[From December Issue 2010]
Kimono Panel Artist
Originally from Dallas, Texas, USA, Crystal MOREY, who has been living in Tokyo for the past 13 years, only began creating her kimono-art in 2001.
“I feel that kimonos should be displayed, so I started piecing them into panels,” she says. “In Japan, kimonos are no longer worn very often, and the more beautiful silks are only brought out on special occasions – the rest of the time they just sit in closets,” laments this part-time artist and full-time owner/operator of a small Japanese publishing company focusing on Japanese-inspired tattoo art and design books.
Morey collected kimono and wanted to display them so that others could appreciate the skill and craftsmanship involved in their design. “I wanted to find a way to bring them into the public eye, without sacrificing the enormous wall space that hanging an entire kimono requires,” she explains.
For her panels she uses more than just kimonos. In fact, Morey regularly scours Tokyo’s vintage clothing stores, while also making special trips to Kyoto, in search of silk, wool, rayon, antique furoshiki (traditional Japanese wrapping cloth used to transport clothes, gifts, or other goods) and tenugui (a thin Japanese hand towel made of cotton). She says that the process, while seemingly simple, does take some practice, skill, and a good eye.
“The most difficult task is piecing the fabric together – the colors must compliment one another and so must the patterns. Cheaper materials stretch and their colors become compromised. Embroidered materials look amazing but are really difficult to work with because they mess up my straight lines. Slippery silk can also be a nightmare! Each piece is really like a huge puzzle, but once solved, the construction part is easy,” she confides.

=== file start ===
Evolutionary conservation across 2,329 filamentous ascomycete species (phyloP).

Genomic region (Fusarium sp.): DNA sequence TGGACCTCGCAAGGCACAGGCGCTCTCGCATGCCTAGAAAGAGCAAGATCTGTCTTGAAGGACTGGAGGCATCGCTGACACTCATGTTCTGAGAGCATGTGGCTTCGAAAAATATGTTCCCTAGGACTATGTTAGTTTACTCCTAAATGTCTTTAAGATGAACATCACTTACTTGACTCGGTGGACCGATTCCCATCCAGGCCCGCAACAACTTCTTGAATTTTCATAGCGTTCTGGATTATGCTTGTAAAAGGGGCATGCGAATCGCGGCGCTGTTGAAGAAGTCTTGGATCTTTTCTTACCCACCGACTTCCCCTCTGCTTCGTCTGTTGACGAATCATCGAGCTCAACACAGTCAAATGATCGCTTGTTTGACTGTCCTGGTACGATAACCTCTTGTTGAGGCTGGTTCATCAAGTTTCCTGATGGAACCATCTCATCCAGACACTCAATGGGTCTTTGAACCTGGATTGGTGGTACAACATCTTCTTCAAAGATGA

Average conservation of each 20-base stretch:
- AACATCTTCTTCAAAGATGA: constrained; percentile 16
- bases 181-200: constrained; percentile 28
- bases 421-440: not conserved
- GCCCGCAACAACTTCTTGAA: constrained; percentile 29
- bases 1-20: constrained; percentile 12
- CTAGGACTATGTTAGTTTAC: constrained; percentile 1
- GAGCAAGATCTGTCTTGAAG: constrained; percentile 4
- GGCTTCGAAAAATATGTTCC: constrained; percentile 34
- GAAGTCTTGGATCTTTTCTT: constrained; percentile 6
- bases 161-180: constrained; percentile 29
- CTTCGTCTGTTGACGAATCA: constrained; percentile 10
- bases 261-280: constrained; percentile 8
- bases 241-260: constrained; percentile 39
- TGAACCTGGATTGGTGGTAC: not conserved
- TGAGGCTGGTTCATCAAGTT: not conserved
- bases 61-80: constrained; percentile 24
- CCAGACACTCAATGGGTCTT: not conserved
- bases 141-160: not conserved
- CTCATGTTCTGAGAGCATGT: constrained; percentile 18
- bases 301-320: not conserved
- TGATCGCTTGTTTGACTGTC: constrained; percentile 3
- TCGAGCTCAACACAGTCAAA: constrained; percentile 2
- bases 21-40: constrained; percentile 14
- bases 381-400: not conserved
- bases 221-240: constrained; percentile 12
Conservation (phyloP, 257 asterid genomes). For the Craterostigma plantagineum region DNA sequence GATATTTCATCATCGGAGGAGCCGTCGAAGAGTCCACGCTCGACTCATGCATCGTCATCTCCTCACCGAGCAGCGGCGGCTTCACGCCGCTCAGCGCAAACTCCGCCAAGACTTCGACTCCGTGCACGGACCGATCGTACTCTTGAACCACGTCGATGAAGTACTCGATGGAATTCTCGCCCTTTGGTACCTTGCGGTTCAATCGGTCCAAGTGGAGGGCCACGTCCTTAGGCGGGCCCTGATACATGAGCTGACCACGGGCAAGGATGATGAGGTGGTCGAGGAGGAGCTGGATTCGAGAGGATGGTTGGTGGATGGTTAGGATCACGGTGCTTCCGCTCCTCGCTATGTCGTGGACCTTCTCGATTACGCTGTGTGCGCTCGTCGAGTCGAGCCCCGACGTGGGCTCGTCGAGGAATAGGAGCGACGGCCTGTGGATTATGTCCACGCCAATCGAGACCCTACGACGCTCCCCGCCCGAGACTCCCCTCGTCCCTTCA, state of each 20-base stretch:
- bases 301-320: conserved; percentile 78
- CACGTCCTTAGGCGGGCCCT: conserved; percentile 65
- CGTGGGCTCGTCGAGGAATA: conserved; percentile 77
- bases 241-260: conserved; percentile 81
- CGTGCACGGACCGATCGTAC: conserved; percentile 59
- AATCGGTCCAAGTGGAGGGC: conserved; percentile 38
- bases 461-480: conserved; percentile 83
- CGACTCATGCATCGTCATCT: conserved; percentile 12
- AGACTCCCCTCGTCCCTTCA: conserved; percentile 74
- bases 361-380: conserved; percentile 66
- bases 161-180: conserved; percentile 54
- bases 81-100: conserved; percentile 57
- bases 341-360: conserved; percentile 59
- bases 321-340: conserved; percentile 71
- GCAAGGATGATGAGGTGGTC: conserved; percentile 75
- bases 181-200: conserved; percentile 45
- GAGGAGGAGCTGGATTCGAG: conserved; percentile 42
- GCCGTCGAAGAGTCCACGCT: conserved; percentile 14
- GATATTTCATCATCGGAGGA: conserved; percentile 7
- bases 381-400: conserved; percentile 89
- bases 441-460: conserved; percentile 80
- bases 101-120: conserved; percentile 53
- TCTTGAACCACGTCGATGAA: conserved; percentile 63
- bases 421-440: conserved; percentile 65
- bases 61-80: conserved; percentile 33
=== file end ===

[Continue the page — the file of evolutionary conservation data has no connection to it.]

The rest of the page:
Depending on the labor and materials involved each art-panel takes roughly two weeks to complete, and retails for between 10,000 yen and 50,000 yen. Commissioned pieces, her favorite projects, cost more because of the specificity of the request. But these days, she is so busy that there is a six month waiting list for her work.
So how do traditional Japanese people feel about her kimono panels? “I honestly wasn’t sure how they would respond. Kimonos are an art form in and of themselves and I wasn’t sure if they would appreciate me cutting them up! But I showed my work at Design Festa in 2008, and their uniqueness was well received. I got loads of positive feedback,” she beams, adding that at that time a gallery in Chiba bought one for display, while a Kyoto-based interior design company contacted her about selling them as well. Now, Morey holds exhibitions in and around Tokyo, across Japan, and as far away as Australia, the USA and Europe.
Photos: Seishiro Jay TOMIOKA
Text: Stephen LEBOVITS